Once Mangold ditches the film’s digitally altered Indy, Ford proves to be as good as ever in The Dial of Destiny. As he’s gotten older, Ford has swapped out his once-signature gruffness and physically imposing presence for a more emotionally introspective persona, but not since Blade Runner 2049 has he felt as in touch with all of his capabilities as he does here. His comedic timing is as perfect as it’s ever been, and his commitment to playing his iconic archeologist this time around as a heartbroken, despondent man — someone whose grief and passion for history has left him stranded in the present — is one of the only things about The Dial of Destiny that truly justifies its existence.
Opposite him, both Waller-Bridge and Mikkelsen prove to be well-cast counters to Ford’s Indiana, though, the former’s Helena does suffer a bit from the film’s unnecessarily prickly initial rendering of her. Together, the three bring real life to The Dial of Destiny’s three central forces, even as Mangold and cinematographer Phedon Papamichael frequently fail to match Spielberg’s signature directorial eye. Most of Dial of Destiny’s action sequences fall flat, either due to their own imperfect VFX or Mangold’s overly neat style. The film remains so concerned at all times with moving its plot forward that it routinely chooses not to luxuriate in the chaos or violence of its various set pieces.
The inspired, silent movie visual gags that Spielberg brought to his Indiana Jones movies are nowhere to be found in The Dial of Destiny. No sequence in the film matches the screwball absurdity of Ford and Kate Capshaw’s desperate nightclub scramble in Temple of Doom, the former’s prolonged fistfight around a moving airplane in Raiders of the Lost Ark, or the balletic, oversized grandiosity of that film’s opening temple exploration and escape. Instead, many of The Dial of Destiny’s action sequences feel strangely allergic to fun.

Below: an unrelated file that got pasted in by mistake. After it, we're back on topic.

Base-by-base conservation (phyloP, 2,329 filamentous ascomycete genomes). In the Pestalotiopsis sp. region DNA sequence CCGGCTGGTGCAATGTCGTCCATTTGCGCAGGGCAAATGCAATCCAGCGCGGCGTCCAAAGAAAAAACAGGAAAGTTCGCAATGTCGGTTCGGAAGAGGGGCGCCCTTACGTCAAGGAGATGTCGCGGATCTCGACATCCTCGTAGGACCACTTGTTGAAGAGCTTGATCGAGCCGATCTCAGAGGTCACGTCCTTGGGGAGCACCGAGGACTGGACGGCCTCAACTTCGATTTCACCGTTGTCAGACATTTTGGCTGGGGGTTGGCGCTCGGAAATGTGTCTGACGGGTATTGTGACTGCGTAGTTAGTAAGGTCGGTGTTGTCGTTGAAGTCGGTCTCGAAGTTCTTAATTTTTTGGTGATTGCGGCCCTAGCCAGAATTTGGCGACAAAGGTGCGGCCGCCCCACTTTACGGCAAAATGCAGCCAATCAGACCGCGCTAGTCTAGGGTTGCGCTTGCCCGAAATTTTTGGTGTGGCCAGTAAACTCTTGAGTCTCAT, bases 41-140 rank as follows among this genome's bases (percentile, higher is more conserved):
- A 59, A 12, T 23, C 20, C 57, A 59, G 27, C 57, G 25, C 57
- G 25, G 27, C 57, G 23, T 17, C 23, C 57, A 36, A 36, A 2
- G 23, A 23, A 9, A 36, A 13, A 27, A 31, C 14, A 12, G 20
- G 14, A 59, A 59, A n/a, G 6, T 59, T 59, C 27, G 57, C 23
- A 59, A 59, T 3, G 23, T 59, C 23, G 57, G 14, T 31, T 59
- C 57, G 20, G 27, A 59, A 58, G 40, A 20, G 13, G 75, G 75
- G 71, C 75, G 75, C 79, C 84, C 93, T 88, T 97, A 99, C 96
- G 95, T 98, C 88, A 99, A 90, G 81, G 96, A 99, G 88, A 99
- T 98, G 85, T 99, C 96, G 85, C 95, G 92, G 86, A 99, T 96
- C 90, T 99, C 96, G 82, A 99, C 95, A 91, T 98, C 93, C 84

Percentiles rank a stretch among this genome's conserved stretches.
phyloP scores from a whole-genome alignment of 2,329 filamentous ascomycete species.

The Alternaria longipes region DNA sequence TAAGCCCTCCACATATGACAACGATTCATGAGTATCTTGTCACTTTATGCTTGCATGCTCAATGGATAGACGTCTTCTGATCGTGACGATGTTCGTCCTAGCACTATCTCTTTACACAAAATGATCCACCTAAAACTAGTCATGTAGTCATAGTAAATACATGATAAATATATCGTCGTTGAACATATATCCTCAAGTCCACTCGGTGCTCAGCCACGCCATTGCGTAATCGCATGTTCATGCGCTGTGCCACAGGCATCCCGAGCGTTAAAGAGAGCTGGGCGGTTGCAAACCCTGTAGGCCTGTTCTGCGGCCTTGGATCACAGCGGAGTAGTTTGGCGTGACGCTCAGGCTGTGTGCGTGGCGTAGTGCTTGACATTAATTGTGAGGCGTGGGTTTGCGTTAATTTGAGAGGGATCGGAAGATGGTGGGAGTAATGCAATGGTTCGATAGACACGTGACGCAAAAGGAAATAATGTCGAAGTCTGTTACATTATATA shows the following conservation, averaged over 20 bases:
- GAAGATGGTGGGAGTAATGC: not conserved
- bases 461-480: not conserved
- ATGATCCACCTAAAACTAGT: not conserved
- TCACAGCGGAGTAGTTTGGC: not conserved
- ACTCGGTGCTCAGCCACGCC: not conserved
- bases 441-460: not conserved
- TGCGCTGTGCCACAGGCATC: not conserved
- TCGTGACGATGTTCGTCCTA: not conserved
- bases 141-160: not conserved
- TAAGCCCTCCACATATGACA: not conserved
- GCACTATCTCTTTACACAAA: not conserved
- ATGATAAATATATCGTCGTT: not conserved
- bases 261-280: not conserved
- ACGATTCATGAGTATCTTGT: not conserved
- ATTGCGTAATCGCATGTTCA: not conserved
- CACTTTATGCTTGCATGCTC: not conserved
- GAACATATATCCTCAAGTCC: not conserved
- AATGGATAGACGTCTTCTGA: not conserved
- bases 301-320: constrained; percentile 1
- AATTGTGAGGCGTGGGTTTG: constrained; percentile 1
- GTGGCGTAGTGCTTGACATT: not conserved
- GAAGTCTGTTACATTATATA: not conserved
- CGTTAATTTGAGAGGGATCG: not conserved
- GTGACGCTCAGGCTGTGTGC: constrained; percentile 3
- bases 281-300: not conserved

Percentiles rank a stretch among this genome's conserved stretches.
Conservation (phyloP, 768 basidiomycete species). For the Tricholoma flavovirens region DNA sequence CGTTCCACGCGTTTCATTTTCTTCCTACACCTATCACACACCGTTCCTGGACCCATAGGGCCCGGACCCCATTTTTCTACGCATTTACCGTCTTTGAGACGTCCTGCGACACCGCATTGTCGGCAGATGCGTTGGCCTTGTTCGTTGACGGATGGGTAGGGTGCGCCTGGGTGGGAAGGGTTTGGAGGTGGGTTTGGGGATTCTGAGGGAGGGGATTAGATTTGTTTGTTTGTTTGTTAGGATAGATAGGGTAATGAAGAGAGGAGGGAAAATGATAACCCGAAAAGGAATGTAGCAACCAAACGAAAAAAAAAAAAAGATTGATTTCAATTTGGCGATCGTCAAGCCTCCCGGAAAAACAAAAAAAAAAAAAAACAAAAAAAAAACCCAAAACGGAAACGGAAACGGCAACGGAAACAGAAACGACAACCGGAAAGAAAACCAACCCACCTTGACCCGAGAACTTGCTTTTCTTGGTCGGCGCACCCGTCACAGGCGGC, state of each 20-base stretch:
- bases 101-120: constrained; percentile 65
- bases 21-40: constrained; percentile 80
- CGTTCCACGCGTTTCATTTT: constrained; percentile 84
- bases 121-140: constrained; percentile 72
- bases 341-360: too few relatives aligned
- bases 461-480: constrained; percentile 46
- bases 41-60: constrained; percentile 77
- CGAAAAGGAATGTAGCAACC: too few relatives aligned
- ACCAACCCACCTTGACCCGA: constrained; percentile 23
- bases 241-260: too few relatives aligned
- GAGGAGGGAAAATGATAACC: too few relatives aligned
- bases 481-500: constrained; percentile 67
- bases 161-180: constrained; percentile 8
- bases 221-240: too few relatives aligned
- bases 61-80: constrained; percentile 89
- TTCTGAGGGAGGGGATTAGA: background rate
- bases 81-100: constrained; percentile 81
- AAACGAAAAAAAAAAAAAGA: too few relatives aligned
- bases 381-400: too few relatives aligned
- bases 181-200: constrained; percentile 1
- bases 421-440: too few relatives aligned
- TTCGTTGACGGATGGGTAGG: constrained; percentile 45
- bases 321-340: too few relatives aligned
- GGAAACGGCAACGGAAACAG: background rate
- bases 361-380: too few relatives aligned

Mangold’s strait-laced visual approach robs Dial of Destiny of the gory nastiness that Spielberg and George Lucas often went out of their way to inject into the franchise. The film features more than a few punches to Nazi faces, but it never melts its villains’ mugs off in front of our eyes, rips out their hearts, pincushions any of them to walls with arrows, or lets any of them be eaten alive by fire ants. The result of all these omissions is an Indiana Jones film that, at times, lacks any real personality, which isn’t something that can be said of even the franchise’s worst Spielberg-directed installments like Indiana Jones and the Kingdom of the Crystal Skull.
While Mangold never comes close to replicating the amped-up energy of Spielberg’s filmmaking or the schlocky gore that he and Lucas embraced in the series’ initial entries, the Ford v Ferrari director does bring a delicate touch to The Dial of Destiny’s story and themes. In its third act, the film commits so wholeheartedly to the biggest sci-fi twist in its franchise’s history that it briefly achieves a transcendent kind of goofiness. Mangold, with the help of Ford’s emotionally raw central performance, uses that tonal high to propel The Dial of Destiny toward an ending that is subversively quiet and moving.
For much of the film, Mangold wisely resists replaying any of the Indiana Jones franchise’s old hits. He strives to put his own stamp on a series that will forever belong to its original director and star. Even if he doesn’t totally succeed, the filmmaker’s resistance to tugging on his viewers’ nostalgic memories is what makes The Dial of Destiny’s final scene, which pays direct tribute to the past, so effective. Ironically, it’s when The Dial of Destiny decides to retrace its franchise’s footsteps that it manages to carve out a new path for both itself and its hero.
Indiana Jones and the Dial of Destiny is now playing in theaters.